The threat of intervention
It is fair to say that modern practice as a solicitor has its fair share of stressful situations but one of the most stressful and emotional events is the threat of intervention.
In this article, written by solicitor Richard Nelson, we outline some of the key issues to consider if the threat of intervention is likely.
Initial free advice is available from The Solicitors Assistance Scheme
If the SRA receives information that there has been misconduct at a solicitor’s practice or that the interests of the public or the profession are at risk it is likely that there will be an investigation which can result in an intervention. Whilst this can be extremely daunting it is important to remain calm and thoroughly prepare for the investigation.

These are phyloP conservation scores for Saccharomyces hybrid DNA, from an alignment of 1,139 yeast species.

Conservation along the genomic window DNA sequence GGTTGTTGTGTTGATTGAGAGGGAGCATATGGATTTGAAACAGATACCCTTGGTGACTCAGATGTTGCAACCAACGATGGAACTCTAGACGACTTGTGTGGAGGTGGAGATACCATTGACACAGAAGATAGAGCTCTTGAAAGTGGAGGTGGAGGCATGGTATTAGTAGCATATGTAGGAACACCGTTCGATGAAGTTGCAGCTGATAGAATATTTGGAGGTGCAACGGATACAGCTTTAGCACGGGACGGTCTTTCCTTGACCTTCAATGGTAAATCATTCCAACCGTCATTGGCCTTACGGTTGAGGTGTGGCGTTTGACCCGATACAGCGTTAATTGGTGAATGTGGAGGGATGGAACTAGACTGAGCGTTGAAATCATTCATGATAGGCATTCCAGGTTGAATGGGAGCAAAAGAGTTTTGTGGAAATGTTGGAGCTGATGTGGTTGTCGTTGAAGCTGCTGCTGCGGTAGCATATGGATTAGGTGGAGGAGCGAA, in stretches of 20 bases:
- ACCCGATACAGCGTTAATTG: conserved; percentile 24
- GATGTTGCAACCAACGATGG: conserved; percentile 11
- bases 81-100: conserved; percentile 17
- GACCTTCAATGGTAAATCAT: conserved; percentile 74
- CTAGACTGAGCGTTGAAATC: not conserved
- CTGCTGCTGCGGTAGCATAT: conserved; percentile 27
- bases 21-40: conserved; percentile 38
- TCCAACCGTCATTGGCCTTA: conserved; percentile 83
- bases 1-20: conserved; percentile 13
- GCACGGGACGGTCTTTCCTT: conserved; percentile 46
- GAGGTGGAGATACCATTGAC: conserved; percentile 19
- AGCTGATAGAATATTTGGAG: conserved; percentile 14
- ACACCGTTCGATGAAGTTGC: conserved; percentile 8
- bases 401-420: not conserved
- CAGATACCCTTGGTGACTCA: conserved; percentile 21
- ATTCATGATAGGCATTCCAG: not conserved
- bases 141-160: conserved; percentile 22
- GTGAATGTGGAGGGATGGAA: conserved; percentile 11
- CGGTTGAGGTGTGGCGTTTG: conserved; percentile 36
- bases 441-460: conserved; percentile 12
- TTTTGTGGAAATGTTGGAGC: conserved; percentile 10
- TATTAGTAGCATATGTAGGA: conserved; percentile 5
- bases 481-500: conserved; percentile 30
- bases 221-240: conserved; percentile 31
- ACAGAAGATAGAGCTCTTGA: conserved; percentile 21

Schedule One of the Solicitors Act sets out the grounds required for the SRA to close down a practice. This is known as an intervention. It is important to take early steps to prepare to challenge any suggestion of intervention so it is necessary to be able to spot the threat.
Grounds for intervention
The grounds for intervention include the inability of a sole principal to manage the practice due to illness, and abandonment of a practice, but more surprisingly any breach of the Solicitors Accounts Rules or the profession’s regulations.
First, as with strike off by the SDT, it is important to note that dishonesty is not required, although the suspicion that any principal or any employee of the practice has been dishonest is itself a ground.